The Woodchurch Big Dig is a HLF funded community archaeology and history project set at the heart of Woodchurch Estate, Wirral. Big Heritage joined forces with Woodchurch Church of England Primary School to discover exciting new archaeological information through geophysical survey, excavation and curation on the community's own doorstep. In addition, recently uncovered historical documents have revealed new stories of the lives of past Woodchurch residents, spanning some 200 years. We recorded, conserved and digitised these with help of the Cheshire Archive Services and local volunteers. This will ensure their long-term survival and make them accessible to everyone for the very first time. The project was devised to help commemorate the school's 350th anniversary.
As part of the project we created a film, documenting the discoveries and hard work of all the volunteers.
The project activities began in October 2016 when we kicked off the excavation with a Big School Dig in the grounds of Woodchurch CofE Primary School. Every year group came and helped us excavate a test pit, sieve the soil for artefacts and wash them to help with identification. Over the next six weeks we went on to excavate 15 test pits with the help of the pupils, their families, teachers and local volunteers. We undertook test pits in Meadowside School, the Rectory, in back gardens and on common ground. We found some fantastic objects dating back to at least the 13th century. Volunteers had the opportunity to learn new skills, such as excavation, drawing and photography.
You can read the excavation report by Big Heritage by following the link: Woodchurch Big Dig Test Pitting Report
As part of excavation we also organised a visit from Magnitude Surveys who specialise in undertaking community based geophysical survey. This was a chance to bring science out of the classroom and into the great outdoors. Years 5 and 6, supported by Science Ambassadors from the local high school, Woodchurch High, undertook science experiments and two types of geophysical survey. We were later joined by volunteers from the local community. The geophysical survey allowed us to examine what lies beneath the ground surface without opening a single trench. We measured the magnetic signals and the resistance in the ground, both of which can indicate evidence of human activity.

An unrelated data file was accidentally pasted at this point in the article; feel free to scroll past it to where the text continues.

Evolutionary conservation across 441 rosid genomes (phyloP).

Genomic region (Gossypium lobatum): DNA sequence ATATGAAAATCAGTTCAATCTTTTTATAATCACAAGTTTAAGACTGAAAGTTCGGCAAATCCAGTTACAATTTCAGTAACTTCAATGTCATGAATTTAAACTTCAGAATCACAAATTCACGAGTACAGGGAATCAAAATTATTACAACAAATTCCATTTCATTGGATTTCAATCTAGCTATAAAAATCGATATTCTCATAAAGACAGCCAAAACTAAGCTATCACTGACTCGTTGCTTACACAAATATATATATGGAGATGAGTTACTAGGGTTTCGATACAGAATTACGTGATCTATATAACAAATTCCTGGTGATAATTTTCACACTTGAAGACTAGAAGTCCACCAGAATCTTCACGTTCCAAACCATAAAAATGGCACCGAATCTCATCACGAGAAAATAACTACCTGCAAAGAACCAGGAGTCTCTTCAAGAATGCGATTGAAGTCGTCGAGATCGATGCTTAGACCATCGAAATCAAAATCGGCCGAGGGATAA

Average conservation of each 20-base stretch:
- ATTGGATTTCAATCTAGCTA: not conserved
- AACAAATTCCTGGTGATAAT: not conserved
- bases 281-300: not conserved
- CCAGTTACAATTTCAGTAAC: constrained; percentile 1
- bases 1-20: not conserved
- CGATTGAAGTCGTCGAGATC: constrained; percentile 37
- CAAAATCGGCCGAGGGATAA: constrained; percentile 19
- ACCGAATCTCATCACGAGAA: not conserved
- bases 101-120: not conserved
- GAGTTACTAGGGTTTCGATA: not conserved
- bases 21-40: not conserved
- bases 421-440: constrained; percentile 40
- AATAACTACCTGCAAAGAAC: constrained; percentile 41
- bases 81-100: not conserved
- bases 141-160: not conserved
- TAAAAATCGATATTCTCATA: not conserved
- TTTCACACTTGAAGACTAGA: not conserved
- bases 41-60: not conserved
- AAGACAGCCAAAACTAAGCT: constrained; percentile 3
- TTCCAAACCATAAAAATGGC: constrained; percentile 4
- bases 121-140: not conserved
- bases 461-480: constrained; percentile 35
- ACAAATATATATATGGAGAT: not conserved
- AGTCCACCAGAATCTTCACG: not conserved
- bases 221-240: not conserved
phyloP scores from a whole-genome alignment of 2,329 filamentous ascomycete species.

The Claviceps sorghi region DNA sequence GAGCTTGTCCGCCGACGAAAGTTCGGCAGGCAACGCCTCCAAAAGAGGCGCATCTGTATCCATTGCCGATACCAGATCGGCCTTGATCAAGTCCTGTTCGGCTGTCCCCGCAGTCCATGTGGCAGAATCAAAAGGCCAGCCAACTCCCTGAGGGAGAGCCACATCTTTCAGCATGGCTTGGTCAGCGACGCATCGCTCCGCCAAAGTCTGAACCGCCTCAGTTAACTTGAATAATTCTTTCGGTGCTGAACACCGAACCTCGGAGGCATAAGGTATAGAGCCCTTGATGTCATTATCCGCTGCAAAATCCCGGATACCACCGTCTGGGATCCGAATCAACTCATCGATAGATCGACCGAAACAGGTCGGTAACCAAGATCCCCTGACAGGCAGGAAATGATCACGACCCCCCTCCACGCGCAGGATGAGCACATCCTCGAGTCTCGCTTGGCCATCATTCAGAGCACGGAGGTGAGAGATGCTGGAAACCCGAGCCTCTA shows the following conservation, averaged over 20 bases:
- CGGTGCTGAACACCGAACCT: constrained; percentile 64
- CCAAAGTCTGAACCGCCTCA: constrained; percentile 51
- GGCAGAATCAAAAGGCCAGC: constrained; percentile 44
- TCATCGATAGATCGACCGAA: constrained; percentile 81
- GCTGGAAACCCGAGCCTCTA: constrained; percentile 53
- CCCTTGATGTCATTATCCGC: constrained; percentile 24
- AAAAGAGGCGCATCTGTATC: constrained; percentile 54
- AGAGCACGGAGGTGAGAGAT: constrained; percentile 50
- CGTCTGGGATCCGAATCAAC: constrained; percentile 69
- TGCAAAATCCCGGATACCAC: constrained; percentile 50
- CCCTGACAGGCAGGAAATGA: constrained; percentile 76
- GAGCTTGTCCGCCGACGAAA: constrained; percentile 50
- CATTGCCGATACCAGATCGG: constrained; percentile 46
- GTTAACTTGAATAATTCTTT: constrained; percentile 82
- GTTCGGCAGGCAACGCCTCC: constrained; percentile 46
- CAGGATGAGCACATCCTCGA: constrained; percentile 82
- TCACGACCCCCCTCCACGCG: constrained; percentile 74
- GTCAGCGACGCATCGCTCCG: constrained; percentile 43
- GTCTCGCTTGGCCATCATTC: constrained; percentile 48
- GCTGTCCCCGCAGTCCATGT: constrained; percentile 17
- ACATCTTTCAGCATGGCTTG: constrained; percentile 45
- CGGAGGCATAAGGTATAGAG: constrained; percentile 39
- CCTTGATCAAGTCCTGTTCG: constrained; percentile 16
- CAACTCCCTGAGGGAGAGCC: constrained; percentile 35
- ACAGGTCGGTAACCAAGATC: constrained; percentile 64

You can read the geophysical report by Magnitude Surveys by following the link: Dig Woodchurch Geophysical Report
Once all the excavation was well underway we began the 'post-excavation' phase of the project, where we wash, dry, sort, ID and bag all the finds from the test pits in preparation for specialist analysis and report writing. Every week community volunteers would gather to work through the weeks finds. We were also helped out by pupils and staff from Meadowside School and Woodchurch CofE. The latter also helped us record some of the more interesting finds by taking part in our Artefact Lab.
In December, as the excavation element of the project drew to a close we invited our volunteers to spend some time with local archaeological finds specialists. Volunteers had the opportunity to partake in hands-on workshops exploring animal bone, human osteoarchaeology (skeletal material) and pottery. These sessions help volunteers understand how the artefacts they have uncovered might be used to inform us about the history and development of Woodchurch.
Once we completed the post-excavation analysis of the finds from the excavation, pupils from Woodchurch CofE Primary School worked with Big Heritage staff to curate their own mini museums for the school, which are currently on display. The remaining material, alongside all the paperwork and reports, is to be deposited with the Museum of Liverpool in the coming months, making it accessible for anyone who wishes to research the area.
As Christmas drew nearer and the artefacts we had processed were sent to finds specialists for analysis we began to turn our attention toward the digitisation project. This project focused on the school log-books from Woodchurch CofE Primary, which begin the 1870's. The log books cover national events, such as bombings in the area in WW2 and the Queens Coronation, and more local events such as Scarlet Fever outbreaks, school truancy and seasonal activities such as bringing in the harvest and the local shooting season.
Volunteers had the opportunity to attend planning sessions delivered by the Cheshire Archive Service, in which they learnt how to photograph and digitally record the information on each page. The volunteers learnt some key skills, such as photography and databasing, plus a little about the history of Woodchurch of course! Creating a digital copy will help preserve the information inside, whilst making the contents searchable. You can now view the logbooks spanning the 1920-1970's digitally, as they have been uploaded to the Cheshire Archive Services' website: http://archives.cheshire.gov.uk/
We rounded off the project by putting a short publication together documenting the project activities and some of the thoughts and views of our volunteers. You can see this below: